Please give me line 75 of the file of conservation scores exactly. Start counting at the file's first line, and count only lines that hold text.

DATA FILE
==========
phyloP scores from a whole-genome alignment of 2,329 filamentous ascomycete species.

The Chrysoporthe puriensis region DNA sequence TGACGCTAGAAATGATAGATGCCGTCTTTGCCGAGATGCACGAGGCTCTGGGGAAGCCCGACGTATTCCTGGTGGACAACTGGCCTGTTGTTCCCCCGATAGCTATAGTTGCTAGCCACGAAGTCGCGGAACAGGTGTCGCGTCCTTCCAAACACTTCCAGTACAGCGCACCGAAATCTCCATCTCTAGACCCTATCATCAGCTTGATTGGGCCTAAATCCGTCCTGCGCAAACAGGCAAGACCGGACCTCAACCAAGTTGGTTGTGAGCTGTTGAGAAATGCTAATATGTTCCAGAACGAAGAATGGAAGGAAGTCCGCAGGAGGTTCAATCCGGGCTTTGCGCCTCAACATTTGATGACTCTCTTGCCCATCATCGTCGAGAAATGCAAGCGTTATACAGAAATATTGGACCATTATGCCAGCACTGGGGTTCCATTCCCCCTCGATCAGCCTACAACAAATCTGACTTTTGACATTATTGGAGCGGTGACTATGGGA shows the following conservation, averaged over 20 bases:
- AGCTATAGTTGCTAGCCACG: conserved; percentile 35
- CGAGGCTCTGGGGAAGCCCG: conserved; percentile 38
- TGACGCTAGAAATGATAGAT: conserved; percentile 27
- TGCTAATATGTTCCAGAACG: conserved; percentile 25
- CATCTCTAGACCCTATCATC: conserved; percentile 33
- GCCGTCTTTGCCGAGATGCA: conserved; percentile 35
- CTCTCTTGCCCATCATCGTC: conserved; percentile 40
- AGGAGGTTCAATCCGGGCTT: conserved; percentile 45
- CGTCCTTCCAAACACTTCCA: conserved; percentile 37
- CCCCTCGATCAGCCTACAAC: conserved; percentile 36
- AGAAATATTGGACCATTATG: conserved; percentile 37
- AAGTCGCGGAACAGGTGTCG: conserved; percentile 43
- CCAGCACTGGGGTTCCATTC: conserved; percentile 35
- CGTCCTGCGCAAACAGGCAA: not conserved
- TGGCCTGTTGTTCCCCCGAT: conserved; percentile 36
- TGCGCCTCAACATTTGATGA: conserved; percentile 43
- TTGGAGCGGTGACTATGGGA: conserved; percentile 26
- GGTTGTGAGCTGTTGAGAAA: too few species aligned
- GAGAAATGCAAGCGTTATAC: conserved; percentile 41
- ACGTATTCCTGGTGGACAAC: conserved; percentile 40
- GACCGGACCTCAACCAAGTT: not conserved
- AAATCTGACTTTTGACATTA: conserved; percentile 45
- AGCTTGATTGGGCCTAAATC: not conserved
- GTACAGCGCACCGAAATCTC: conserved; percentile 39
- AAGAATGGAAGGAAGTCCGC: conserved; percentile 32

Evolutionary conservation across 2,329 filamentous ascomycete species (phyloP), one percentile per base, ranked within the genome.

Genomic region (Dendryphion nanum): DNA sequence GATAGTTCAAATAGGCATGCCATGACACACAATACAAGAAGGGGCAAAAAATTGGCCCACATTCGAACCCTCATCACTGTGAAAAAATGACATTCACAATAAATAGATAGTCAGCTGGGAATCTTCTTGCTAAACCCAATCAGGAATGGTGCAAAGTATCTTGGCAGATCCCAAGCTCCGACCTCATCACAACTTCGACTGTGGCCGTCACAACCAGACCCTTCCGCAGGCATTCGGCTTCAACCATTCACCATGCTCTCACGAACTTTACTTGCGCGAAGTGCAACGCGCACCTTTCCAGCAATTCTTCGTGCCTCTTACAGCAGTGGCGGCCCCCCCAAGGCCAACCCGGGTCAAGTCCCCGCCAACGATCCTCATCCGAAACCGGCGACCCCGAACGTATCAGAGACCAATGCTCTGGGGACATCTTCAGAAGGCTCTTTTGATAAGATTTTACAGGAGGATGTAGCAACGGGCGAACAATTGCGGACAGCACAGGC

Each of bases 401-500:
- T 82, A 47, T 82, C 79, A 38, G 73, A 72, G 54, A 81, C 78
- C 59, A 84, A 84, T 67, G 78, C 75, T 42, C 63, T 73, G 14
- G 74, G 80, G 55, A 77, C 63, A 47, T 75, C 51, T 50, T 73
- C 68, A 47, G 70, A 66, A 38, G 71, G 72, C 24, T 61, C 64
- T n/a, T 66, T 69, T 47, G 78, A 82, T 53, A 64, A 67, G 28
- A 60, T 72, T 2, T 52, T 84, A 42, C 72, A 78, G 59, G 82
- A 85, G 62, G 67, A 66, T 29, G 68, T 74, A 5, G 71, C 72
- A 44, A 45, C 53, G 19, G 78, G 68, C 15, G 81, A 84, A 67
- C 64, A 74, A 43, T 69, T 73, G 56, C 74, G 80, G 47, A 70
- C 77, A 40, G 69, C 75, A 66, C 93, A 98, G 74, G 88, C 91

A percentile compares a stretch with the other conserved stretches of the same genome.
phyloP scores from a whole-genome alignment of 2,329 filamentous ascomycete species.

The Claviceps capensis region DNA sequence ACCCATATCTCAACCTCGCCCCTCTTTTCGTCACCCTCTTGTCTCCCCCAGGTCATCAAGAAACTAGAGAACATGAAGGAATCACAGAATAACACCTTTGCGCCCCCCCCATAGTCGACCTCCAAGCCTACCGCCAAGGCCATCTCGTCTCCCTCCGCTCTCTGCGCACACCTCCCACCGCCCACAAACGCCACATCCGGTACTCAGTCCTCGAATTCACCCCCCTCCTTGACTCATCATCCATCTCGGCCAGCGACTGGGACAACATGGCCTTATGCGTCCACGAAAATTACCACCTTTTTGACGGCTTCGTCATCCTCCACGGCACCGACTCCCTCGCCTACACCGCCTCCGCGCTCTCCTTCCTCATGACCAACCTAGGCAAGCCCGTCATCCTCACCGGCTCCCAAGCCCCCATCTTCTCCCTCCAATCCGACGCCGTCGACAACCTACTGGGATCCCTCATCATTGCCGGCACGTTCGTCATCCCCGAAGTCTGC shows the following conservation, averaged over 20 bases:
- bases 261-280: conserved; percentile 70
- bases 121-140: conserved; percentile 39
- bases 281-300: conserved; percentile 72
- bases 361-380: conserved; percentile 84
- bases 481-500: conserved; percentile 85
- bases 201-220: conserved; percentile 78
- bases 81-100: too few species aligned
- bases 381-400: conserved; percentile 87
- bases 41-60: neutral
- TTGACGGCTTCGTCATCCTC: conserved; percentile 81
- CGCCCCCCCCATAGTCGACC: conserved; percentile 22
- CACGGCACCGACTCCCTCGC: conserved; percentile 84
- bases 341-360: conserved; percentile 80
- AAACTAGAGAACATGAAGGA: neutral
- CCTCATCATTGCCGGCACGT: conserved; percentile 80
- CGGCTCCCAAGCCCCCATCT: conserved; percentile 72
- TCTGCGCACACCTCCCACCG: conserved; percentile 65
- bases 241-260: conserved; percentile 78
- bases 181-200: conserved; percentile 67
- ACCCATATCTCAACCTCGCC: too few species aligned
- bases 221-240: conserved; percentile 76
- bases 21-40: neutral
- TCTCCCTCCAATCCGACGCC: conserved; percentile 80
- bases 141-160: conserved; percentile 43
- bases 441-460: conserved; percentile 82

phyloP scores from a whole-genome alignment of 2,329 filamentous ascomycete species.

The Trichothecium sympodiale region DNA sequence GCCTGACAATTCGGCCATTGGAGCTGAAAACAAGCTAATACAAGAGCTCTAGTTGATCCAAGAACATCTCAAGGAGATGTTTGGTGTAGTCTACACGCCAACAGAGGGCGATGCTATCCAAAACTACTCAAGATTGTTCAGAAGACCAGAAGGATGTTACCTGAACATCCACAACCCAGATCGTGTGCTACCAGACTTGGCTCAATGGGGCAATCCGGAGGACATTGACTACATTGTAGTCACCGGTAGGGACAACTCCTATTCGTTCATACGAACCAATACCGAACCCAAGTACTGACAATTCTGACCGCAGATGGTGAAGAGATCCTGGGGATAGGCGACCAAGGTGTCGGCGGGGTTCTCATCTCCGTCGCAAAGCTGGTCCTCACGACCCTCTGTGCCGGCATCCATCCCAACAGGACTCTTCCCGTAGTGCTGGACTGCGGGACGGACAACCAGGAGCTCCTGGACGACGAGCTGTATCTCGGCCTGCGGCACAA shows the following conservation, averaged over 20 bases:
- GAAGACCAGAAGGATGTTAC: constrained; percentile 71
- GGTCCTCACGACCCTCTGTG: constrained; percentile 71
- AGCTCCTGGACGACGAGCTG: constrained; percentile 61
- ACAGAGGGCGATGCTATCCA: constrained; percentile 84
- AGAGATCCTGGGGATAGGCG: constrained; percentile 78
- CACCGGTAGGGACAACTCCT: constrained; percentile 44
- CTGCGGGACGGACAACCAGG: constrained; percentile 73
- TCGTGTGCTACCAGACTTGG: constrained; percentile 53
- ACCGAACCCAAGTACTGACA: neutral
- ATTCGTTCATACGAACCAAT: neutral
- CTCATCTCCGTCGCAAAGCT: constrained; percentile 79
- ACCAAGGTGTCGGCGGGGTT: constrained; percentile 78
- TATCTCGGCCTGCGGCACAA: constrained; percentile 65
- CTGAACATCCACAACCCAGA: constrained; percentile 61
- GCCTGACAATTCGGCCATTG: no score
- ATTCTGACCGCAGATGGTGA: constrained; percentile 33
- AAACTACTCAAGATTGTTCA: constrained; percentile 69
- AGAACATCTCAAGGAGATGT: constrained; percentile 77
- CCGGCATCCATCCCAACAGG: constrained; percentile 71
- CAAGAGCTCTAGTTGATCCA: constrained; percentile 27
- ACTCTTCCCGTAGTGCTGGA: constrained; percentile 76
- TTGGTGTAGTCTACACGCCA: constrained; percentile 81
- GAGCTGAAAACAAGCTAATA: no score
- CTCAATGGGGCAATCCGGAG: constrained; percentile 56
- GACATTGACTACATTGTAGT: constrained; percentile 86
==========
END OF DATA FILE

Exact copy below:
- AGAGATCCTGGGGATAGGCG: constrained; percentile 78